As we know, the furlough scheme is back and, whilst that is clearly good news for employers, it comes with the same warnings from the Revenue that came with the first scheme, namely for employers to make absolutely sure all claims are genuine. That message is especially important now that the Revenue's amnesty from the first furlough scheme is over - that ended last month on 20 October - and if there was any doubt the Revenue's determination to investigate and punish fraud then the recent conviction of Dominic Chappell for tax evasion serves as a salutary reminder that they have significant powers and will use them – Chappell was sentenced at Southwark Crown Court to six years in prison after being found guilty tax evasion on over £2million of income he received when the company he owned bought the high street chain BHS for £1 in 2015. Litigator Andrew Sackey comments on that case for Outlaw and says that prosecution was the result of HMRC's new, very focused, approach of building and pursuing cases against wealthy individuals and employers who break the law. He should know – he was responsible for the Revenue’s approach to targeting at organisations which fail to take reasonable measures to prevent corporate crime. Andrew makes the point that employers need to be able to point to those measures in the event Revenue come calling. So what does that mean for employers as far as the furlough scheme is concerned? What measures should employers be taking now the second furlough scheme is up and running? I phoned Andrew Sackey and put those questions to him:
Andrew Sackey: "Well I think the first thing to say is that furlough in all its guises has been an absolutely massive undertaking. At its height, over 1.2 million businesses were supported by it so there's a huge number of moving parts involved and when people engaged with furlough they had to comply with a variety of rules and they've complied, or they appear to have complied, with the core rule that you can't work whilst furloughed, pretty well, and people understand what that means and what that looks like. But there was another requirement, and that was you can't provide a service to your employer and that is a little bit more nebulous because that could include responding to emails, arranging meetings with people who are not furloughed, or doing other sort of promotional activities. The issue there is that if staff are doing this, even though they are well intentioned and well meaning, they are actually storing up a big compliance issue for their employers because it's not why they were working, it's the fact that they are working, and because so many people are working remotely the centre don't necessarily have visibility of what's going on and so the issue around due diligence is, certainly in terms of how it's expressed by HMRC, a growing acknowledgement that they anticipate that employers will be doing due diligence to make sure that their claims are properly formed and that means checking, to one extent or another, that your staff not only weren't working, but they also weren't providing a service to the employer. So the concept of due diligence, and you have to be mindful of course of data, privacy, etcetera, but it's a concept of checking, for example, whether your furloughed staff have been transmitting or receiving volumes of emails, and you don't need to look into, necessarily, the content of the emails because they may be personal, of course, they may be in respect of well-being, but you need to understand what the subject matter is. So there are different types of searches that you could format to begin to give you a first indicator either that everything is good, or that there might be some problems that you might need to look at a little bit more closely. The pace of this is quite important because if there have been problems, if there have been breaches, then HMRC has put out an amnesty. So you know that if you notify HMRC before the 20th of October, for example, you're not going to be liable to any other sanction or penalty. So the clock is really ticking to understand whether you've had an issue because you need to know you've had an issue before you can notify it. So that's the sort of thinking behind due diligence.”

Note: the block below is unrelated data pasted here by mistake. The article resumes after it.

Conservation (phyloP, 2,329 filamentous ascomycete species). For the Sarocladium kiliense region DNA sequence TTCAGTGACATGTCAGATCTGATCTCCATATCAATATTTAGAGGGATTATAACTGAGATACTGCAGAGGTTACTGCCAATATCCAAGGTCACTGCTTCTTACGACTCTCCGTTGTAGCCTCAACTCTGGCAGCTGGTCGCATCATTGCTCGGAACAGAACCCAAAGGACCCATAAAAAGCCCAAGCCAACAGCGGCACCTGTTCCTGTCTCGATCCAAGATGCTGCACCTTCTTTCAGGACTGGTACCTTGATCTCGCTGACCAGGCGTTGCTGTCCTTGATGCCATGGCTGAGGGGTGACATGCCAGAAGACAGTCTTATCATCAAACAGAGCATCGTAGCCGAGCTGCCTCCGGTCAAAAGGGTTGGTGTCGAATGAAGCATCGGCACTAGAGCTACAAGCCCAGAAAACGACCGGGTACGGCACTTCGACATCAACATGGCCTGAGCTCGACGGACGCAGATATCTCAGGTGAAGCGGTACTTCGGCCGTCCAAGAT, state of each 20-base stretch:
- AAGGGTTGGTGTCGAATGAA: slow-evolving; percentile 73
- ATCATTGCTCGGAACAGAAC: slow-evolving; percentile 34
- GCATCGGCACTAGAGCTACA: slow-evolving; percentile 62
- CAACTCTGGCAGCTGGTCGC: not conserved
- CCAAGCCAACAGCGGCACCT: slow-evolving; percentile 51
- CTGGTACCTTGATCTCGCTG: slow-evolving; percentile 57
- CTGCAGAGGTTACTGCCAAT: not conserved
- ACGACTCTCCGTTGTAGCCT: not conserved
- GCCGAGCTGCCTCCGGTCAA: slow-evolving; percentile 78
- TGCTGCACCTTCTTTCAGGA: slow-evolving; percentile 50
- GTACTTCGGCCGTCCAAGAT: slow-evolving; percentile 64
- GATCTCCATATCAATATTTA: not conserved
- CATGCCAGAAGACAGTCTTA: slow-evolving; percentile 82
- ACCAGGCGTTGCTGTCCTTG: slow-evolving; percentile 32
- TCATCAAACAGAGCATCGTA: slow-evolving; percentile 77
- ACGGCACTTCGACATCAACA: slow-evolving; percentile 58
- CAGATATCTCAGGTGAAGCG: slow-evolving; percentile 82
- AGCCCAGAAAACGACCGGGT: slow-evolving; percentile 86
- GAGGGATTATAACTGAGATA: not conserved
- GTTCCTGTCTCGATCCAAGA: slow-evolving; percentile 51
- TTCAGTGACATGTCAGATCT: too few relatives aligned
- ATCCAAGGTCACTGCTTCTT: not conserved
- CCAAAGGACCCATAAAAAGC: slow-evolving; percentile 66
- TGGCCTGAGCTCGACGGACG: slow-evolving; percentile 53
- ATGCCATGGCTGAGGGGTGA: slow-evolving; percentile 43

A final point on this. Back in September, during the first furlough scheme, Andrew and his team produced a flyer setting out essential next steps to carry out before the Revenue's amnesty deadline, but, importantly, the references in that document to "work reviews" remains relevant. So this is the process by which you identify and monitor your employees and check that the requirements of the furlough scheme are being met. We are currently busy helping clients with those work reviews so please do get in tough if you would help with that.